Reprinted from consortiumnews.com
The New York Times and CNN led media coverage last month of discussions among senior FBI officials in May 2017 of a possible national security investigation of President Donald Trump himself, on the premise that he may have acted as an agent of Russia.
The episode has potentially profound political fallout, because the Times and CNN stories suggested that Trump may indeed have acted like a Russian agent. The New York Times storyon Jan. 11 was headlined, "F.B.I. Opened Inquiry into Whether Trump Was Secretly Working on Behalf of Russia." CNN followed three days later with: "Transcripts detail how FBI debated whether Trump was 'following directions' of Russia."
By reporting that Russia may have been able to suborn the president of the United States, these stories have added an even more extreme layer to the dominant national political narrative of a serious Russian threat to destroy U.S. democracy. An analysis of the FBI's idea of Trump as possible Russian agent reveals, moreover, that it is based on a devious concept of "unwitting" service to Russian interests that can be traced back to former CIA director John O. Brennan.
The Proposal That Fell Apart
The FBI discussions that drove these stories could have led to the first known investigation of a U.S. president as a suspected national security risk. It ended only a few days after the deliberations among the senior FBI officials when on May 19, 2017, Trump chose Robert Mueller, a former FBI director, to be special counsel. That put control over the Trump-Russia investigation into the hands of Mueller rather than the FBI.
Peter Strzok, who led the bureau's counter-espionage section, was, along with former FBI General Counsel James A. Baker, one of those involved in the May 2017 discussions about investigating Trump. Strzok initially joined Mueller's team but was fired after a couple of months when text messages that he had written came to light exposing a deep animosity towards Trump that cast doubt over his impartiality.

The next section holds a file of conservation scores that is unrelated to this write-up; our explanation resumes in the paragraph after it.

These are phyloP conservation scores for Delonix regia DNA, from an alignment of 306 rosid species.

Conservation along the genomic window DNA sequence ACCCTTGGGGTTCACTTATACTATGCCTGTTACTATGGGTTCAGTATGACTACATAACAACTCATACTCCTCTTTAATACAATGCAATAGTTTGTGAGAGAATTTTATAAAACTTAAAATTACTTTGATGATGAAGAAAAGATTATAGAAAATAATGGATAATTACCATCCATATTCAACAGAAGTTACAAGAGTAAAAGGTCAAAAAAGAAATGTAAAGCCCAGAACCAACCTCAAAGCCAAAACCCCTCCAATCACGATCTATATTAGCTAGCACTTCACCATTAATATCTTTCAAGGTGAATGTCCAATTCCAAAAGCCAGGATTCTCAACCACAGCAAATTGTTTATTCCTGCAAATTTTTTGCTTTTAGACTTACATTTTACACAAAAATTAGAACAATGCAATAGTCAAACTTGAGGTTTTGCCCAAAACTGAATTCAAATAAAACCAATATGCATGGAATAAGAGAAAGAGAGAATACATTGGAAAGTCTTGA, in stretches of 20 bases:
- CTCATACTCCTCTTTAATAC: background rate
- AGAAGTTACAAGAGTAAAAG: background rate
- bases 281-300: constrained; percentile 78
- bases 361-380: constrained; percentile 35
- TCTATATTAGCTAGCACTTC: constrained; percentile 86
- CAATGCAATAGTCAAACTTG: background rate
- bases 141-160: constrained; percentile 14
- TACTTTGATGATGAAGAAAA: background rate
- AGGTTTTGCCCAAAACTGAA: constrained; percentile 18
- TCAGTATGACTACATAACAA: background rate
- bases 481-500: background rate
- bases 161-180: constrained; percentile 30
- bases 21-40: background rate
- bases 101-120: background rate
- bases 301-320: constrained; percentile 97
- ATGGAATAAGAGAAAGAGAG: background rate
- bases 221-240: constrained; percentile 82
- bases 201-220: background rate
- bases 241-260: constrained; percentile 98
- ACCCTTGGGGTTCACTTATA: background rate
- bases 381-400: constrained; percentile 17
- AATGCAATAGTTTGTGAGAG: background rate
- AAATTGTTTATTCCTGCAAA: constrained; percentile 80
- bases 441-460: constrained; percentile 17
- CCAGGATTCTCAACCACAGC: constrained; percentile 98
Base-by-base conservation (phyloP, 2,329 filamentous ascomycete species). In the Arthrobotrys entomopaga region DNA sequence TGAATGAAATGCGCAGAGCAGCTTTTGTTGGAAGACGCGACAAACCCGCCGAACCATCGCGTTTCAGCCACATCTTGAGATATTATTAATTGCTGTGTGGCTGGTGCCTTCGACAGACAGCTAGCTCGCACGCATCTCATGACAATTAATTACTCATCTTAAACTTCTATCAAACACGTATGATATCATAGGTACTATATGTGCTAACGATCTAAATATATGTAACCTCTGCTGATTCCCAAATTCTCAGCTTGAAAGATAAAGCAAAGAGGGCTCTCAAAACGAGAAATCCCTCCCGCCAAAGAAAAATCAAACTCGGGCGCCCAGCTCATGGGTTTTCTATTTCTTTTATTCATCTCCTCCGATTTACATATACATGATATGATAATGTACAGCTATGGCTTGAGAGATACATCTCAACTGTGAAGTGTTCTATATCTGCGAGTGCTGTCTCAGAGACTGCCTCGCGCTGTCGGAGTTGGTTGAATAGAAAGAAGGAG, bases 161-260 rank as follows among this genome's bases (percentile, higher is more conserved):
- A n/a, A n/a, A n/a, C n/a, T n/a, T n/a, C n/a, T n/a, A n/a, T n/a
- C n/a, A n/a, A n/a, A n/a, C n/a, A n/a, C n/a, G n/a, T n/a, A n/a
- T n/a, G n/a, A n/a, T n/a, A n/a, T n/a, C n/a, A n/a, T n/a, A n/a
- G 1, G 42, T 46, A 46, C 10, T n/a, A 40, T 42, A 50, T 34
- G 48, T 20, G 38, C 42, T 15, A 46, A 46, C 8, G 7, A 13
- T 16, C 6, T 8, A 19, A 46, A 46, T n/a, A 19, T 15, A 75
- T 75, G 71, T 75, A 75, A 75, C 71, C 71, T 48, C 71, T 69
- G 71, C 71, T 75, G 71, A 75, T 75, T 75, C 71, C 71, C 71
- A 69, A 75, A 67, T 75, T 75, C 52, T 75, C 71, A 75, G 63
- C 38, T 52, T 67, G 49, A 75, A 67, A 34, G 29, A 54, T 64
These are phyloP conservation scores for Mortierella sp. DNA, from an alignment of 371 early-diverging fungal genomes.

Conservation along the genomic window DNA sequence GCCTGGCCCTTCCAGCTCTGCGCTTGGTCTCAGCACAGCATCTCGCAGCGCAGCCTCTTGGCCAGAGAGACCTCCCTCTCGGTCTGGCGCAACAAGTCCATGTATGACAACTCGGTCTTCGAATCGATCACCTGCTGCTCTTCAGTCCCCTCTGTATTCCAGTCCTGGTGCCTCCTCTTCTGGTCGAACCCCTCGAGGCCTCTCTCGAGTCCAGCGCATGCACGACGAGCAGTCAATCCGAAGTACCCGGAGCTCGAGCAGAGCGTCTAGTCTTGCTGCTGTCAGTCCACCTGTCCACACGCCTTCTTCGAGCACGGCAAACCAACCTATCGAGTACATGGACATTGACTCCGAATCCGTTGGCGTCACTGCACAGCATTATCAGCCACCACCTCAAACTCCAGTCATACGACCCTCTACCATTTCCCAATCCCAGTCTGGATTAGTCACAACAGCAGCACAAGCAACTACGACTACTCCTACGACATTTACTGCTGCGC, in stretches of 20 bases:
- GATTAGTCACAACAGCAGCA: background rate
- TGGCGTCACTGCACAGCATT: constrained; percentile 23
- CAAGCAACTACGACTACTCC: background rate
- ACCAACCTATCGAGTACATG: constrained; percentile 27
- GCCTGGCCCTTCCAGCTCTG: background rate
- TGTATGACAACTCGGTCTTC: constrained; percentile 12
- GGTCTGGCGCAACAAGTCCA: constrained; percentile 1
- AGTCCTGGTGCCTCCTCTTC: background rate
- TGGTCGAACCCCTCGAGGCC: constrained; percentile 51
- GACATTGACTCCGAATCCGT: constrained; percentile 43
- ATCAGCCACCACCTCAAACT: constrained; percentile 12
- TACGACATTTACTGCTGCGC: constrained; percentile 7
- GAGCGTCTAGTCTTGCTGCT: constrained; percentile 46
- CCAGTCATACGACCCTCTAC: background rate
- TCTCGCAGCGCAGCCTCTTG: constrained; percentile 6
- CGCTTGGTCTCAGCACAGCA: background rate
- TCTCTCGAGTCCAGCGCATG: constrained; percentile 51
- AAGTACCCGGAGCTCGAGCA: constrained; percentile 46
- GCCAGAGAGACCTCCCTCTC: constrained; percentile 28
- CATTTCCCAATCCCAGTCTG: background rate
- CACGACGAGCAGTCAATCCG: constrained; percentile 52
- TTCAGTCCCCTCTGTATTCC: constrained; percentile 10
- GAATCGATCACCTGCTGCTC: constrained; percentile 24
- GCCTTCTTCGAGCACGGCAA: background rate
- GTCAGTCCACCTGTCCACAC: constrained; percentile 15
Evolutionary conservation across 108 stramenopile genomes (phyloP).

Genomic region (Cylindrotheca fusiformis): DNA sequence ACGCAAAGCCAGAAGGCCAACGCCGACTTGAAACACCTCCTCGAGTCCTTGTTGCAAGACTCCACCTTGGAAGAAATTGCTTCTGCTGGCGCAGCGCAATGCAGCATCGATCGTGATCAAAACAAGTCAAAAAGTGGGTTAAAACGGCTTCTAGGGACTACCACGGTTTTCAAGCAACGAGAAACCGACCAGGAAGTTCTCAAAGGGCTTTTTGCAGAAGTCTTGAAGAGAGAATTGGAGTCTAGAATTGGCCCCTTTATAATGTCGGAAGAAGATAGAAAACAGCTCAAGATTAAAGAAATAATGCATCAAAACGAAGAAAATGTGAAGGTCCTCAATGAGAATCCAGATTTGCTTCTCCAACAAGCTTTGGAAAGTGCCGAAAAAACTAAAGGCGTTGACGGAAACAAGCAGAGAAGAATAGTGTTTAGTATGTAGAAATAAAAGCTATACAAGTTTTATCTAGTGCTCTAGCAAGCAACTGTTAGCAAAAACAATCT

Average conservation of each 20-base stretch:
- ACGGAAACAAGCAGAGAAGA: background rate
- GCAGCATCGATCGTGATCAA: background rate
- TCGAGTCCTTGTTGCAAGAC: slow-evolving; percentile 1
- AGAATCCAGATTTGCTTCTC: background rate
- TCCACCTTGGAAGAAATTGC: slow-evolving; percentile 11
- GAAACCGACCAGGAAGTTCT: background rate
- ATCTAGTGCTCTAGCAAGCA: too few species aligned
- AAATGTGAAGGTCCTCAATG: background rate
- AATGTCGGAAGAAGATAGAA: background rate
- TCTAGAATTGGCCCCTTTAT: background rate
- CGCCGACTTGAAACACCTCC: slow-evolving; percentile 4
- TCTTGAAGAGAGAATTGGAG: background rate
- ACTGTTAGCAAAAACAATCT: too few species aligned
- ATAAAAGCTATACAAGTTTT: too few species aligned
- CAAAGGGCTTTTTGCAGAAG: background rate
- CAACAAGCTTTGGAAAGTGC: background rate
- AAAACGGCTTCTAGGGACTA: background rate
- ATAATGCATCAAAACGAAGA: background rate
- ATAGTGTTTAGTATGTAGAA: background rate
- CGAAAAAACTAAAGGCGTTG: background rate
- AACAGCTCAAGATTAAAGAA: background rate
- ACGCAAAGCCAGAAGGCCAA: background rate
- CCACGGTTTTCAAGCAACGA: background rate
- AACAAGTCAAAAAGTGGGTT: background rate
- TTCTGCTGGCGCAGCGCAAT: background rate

The other FBI officials behind the proposed investigation of Trump have also since left the FBI; either fired or retired.
The entirety of what was said at the meetings of five or six senior FBI officials in the immediate aftermath of Trump's firing of James Comey as FBI director on May 9, 2017, remains a mystery.
The CNN and Times stories were based on transcripts either obtained or, in the case of the Times, on portions read to it, of private testimony given to the House Judiciary and Government Oversight and Reform committees last October by Baker, one of the participants in the discussions of Trump as a possible Russian agent.
Excerpts of Baker's testimony published by CNN make it clear that the group spoke about Trump's policy toward Russia as a basis for a counter-intelligence investigation. Baker said they "discussed as [a] theoretical possibility" that Trump was "acting at the behest of [Russia] and somehow following directions, somehow executing their will."
Baker went on to explain that this theoretical possibility was only "one extreme" in a range of possibilities discussed and that "the other extreme" was that "the President is completely innocent."
He thus made it clear that there was no actual evidence for the idea that he was acting on behalf of Russia.
Baker also offered a simpler rationale for such an investigation of Trump: the president's firing of FBI Director Comey. "Not only would [firing Comey] be an issue of obstructing an investigation," he said, "but the obstruction itself would hurt our ability to figure what the Russians had done, and that is what would be the threat to national security."
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